Screening for colorectal cancer may be leveling off, with only two in three Americans between ages 50 and 75 getting the recommended tests.
A recent survey by the Centers for Disease Control and Prevention found that 23 million older men and women have never been tested for colorectal cancer.
The cancer develops in the tissues of the colon (large intestine) or rectum, both of which are part of the digestive system. It typically starts as a polyp, which is a growth of tissue.
The three screening methods are:
- Fecal occult blood test (FOBT) or fecal immunochemical test (FIT)
- Flexible sigmoidoscopy
The U.S. Preventive Services Task Force recommends that all adults get screened with one or more of these tests beginning at age 50.
The most common test is a colonoscopy, during which a doctor uses a flexible tube to view the rectum and the entire length of the colon. During the procedure, doctors look for and remove polyps before they become cancerous. The test is recommended once every 10 years.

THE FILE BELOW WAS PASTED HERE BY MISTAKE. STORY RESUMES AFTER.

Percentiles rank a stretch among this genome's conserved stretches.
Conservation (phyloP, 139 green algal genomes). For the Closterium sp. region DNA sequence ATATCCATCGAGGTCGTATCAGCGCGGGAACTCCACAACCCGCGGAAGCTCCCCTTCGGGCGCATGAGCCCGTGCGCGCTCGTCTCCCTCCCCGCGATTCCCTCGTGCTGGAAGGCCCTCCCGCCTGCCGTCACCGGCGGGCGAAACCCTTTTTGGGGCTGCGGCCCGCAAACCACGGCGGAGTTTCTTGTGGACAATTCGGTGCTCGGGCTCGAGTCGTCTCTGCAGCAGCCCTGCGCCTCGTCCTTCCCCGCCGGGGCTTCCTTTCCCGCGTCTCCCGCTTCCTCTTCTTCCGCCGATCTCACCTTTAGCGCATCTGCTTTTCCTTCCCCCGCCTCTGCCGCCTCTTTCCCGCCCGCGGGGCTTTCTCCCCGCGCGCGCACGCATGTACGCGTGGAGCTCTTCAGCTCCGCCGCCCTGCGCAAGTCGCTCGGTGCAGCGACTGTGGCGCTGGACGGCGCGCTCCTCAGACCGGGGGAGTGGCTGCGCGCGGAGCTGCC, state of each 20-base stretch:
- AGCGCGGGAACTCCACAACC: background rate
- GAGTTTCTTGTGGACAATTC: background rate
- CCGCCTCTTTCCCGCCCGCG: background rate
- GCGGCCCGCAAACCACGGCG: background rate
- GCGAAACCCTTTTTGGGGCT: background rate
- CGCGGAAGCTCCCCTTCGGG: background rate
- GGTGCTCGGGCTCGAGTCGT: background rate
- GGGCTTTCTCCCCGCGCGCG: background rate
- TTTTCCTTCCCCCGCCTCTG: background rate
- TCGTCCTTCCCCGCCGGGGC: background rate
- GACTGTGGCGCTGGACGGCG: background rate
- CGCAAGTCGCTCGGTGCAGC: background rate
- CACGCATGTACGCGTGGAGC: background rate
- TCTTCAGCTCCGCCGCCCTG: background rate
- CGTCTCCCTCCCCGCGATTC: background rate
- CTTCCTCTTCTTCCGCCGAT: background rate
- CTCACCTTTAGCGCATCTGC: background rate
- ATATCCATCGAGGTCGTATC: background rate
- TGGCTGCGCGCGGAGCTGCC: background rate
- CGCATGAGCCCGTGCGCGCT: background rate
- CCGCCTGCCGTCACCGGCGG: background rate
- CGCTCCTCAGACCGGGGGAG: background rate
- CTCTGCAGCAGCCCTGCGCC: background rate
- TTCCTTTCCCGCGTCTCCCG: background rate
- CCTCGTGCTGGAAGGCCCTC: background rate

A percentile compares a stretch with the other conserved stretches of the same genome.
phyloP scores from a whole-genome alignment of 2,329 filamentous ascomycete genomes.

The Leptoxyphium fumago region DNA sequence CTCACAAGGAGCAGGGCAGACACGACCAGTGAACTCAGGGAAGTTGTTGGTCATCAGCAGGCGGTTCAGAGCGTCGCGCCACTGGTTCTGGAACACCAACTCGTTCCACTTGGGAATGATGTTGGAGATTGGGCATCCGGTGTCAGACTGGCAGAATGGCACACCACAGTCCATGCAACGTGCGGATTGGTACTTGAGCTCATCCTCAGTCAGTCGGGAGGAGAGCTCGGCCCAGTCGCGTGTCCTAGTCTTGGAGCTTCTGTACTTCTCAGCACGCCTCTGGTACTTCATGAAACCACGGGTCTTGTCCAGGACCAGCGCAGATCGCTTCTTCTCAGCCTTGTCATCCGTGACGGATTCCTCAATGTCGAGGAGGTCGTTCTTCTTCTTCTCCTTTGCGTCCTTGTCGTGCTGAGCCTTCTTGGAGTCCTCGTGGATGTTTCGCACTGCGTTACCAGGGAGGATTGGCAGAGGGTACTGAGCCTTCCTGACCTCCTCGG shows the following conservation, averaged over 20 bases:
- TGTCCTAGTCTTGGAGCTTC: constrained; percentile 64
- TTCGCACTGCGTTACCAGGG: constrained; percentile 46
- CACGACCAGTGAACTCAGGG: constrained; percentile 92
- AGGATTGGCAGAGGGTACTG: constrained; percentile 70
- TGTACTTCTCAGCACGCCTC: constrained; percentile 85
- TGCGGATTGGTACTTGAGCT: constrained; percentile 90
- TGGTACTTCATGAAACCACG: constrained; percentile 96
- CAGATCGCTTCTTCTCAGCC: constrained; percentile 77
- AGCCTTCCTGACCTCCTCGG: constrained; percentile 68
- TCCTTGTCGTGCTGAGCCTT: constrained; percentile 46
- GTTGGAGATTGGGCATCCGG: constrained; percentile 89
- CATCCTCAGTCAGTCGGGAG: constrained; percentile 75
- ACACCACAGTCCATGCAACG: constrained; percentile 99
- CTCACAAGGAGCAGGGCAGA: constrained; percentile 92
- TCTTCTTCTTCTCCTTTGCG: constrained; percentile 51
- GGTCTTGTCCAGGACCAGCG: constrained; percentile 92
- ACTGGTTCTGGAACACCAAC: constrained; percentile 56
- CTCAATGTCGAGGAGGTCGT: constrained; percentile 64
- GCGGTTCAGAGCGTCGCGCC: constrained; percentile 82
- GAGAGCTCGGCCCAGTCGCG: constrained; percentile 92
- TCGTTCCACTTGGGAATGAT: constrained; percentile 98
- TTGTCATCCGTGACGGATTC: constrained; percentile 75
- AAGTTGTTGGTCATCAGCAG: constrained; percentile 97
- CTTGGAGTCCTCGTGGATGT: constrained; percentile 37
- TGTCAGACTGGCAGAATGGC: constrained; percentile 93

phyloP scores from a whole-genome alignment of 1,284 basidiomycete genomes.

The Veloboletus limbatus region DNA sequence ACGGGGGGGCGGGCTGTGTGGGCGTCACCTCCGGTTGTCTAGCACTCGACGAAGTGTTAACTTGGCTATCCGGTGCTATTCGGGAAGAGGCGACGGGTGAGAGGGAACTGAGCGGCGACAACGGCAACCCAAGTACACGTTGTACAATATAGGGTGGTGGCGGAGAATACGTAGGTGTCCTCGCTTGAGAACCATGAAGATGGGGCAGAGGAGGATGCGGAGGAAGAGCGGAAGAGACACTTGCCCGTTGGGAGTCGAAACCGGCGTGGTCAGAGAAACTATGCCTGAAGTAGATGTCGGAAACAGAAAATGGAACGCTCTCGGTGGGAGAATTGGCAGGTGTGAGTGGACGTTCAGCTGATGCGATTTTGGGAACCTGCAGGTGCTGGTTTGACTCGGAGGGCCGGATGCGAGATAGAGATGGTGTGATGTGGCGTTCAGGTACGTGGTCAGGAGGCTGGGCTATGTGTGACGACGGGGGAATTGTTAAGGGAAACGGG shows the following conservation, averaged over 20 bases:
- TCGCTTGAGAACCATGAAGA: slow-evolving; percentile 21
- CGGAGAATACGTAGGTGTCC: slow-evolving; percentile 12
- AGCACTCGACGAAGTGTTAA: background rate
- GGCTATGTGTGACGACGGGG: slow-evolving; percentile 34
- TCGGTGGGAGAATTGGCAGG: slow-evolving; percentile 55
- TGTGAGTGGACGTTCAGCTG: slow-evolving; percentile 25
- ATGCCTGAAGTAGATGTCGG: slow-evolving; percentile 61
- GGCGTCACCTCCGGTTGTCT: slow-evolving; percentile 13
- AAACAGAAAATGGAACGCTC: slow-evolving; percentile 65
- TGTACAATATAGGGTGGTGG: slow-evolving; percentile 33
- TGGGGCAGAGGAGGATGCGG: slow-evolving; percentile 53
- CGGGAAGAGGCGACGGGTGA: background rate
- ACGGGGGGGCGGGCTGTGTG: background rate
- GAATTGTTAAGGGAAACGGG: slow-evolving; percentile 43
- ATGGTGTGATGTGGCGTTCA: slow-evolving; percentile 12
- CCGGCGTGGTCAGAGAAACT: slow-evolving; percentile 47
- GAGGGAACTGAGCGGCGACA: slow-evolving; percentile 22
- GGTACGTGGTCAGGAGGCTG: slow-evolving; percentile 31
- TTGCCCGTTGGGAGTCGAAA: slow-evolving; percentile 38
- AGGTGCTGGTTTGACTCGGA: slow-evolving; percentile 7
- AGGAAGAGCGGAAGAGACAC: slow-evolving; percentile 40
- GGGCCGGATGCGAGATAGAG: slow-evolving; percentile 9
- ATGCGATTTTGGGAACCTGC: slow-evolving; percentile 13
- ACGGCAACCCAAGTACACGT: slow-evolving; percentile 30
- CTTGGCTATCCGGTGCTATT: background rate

The FOBT and FIT tests are less invasive and can be done at home. Both are considered as effective as a colonoscopy for healthy adults and should be done yearly.
Flexible sigmoidoscopy is least used among the three tests. With this procedure, a tiny camera in a tube looks for cancer in only the lower part of the colon, while a colonoscopy covers the entire colon. The test is recommended every five years or every three years if done along with the FOBT or FIT tests.
Colonoscopy screening has been credited for saving lives. Colorectal cancer death rates have been falling for more than two decades as colorectal screening has been on the rise. In 2002, the screening rate was 54 percent and in 2010 it was 65 percent.
In 2000, Katie Couric underwent a live colonoscopy on the Today show after her husband died of colon cancer in 1998. The increase in the screening rate over the past decade has been attributed in part to Couric, the show’s former host.
Physicians and public health officials are concerned that the screening rate in 2012 was the same as it was in 2010, marking the first time in at least 10 years without an increase. The reason why is unclear.
This year, an estimated 102,500 men and women will be diagnosed with colon cancer and more than 40,000 people will be diagnosed with rectal cancer.
Raising awareness of screening options – including encouraging family members to get tested – could boost the screening rate and help detect colorectal cancer early, when it’s most treatable. Learn more about colorectal cancer.